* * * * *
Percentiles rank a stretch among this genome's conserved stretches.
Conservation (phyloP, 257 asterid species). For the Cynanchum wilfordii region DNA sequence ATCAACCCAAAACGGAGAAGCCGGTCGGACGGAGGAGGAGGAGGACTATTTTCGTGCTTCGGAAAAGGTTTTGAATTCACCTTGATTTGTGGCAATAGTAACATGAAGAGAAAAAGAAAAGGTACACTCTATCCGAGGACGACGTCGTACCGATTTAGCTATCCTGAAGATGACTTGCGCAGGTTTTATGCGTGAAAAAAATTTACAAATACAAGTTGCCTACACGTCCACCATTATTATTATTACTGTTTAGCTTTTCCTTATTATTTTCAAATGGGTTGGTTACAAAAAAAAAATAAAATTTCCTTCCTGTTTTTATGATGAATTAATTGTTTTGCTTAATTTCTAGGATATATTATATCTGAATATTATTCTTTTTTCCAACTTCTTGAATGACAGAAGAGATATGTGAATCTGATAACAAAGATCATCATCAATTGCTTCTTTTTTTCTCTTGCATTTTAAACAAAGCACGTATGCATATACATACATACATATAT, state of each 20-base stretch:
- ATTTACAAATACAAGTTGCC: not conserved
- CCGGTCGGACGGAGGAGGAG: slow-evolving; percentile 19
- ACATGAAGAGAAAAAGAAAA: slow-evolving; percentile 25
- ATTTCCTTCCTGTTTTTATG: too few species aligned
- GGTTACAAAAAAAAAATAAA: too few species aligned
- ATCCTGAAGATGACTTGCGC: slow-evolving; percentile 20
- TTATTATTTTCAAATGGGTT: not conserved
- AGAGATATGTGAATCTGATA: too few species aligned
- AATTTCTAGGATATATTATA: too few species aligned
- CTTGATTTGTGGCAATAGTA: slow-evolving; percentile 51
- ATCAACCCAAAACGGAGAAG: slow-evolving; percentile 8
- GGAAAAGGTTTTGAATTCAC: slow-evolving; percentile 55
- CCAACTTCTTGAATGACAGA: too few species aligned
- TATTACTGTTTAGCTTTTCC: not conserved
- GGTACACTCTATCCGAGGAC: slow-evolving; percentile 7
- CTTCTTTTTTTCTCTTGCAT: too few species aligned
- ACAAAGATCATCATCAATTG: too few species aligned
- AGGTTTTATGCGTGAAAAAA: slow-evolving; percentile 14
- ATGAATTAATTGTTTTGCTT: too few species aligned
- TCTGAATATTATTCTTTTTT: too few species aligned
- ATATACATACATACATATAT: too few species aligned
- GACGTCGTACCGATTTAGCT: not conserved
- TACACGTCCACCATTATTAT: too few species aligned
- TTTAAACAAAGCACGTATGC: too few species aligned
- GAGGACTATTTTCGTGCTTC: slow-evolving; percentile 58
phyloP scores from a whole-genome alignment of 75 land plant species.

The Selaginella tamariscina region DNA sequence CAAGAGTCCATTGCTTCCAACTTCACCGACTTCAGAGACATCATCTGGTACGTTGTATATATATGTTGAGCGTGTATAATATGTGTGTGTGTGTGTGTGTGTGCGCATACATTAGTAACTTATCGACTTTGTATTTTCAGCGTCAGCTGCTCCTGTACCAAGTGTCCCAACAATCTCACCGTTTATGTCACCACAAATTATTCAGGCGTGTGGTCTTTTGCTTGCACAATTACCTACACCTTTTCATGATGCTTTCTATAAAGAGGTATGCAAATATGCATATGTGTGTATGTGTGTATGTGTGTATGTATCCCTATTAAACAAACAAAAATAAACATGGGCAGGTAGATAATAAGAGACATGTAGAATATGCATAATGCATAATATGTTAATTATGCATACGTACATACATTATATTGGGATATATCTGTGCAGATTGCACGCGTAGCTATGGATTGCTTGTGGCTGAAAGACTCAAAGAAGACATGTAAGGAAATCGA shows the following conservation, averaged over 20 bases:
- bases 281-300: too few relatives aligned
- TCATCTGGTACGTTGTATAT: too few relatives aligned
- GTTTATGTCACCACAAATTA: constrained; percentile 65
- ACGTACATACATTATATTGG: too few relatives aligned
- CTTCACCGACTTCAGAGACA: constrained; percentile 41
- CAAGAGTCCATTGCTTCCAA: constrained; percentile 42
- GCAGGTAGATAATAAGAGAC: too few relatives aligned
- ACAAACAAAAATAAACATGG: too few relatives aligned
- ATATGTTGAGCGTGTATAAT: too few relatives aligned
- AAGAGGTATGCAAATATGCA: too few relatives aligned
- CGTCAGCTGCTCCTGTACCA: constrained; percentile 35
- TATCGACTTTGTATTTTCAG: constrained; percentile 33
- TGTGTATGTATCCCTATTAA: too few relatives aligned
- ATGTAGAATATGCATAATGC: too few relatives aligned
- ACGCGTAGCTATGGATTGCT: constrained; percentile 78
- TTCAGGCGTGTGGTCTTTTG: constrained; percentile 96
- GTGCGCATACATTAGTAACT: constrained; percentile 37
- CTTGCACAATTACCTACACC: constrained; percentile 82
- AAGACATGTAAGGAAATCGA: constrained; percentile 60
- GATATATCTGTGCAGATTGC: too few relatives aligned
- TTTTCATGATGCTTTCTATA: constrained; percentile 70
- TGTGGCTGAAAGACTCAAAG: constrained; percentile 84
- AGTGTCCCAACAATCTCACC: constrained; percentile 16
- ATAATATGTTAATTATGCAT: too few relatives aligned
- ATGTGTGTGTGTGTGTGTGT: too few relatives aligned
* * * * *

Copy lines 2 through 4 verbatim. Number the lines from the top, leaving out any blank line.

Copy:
Conservation (phyloP, 257 asterid species). For the Cynanchum wilfordii region DNA sequence ATCAACCCAAAACGGAGAAGCCGGTCGGACGGAGGAGGAGGAGGACTATTTTCGTGCTTCGGAAAAGGTTTTGAATTCACCTTGATTTGTGGCAATAGTAACATGAAGAGAAAAAGAAAAGGTACACTCTATCCGAGGACGACGTCGTACCGATTTAGCTATCCTGAAGATGACTTGCGCAGGTTTTATGCGTGAAAAAAATTTACAAATACAAGTTGCCTACACGTCCACCATTATTATTATTACTGTTTAGCTTTTCCTTATTATTTTCAAATGGGTTGGTTACAAAAAAAAAATAAAATTTCCTTCCTGTTTTTATGATGAATTAATTGTTTTGCTTAATTTCTAGGATATATTATATCTGAATATTATTCTTTTTTCCAACTTCTTGAATGACAGAAGAGATATGTGAATCTGATAACAAAGATCATCATCAATTGCTTCTTTTTTTCTCTTGCATTTTAAACAAAGCACGTATGCATATACATACATACATATAT, state of each 20-base stretch:
- ATTTACAAATACAAGTTGCC: not conserved
- CCGGTCGGACGGAGGAGGAG: slow-evolving; percentile 19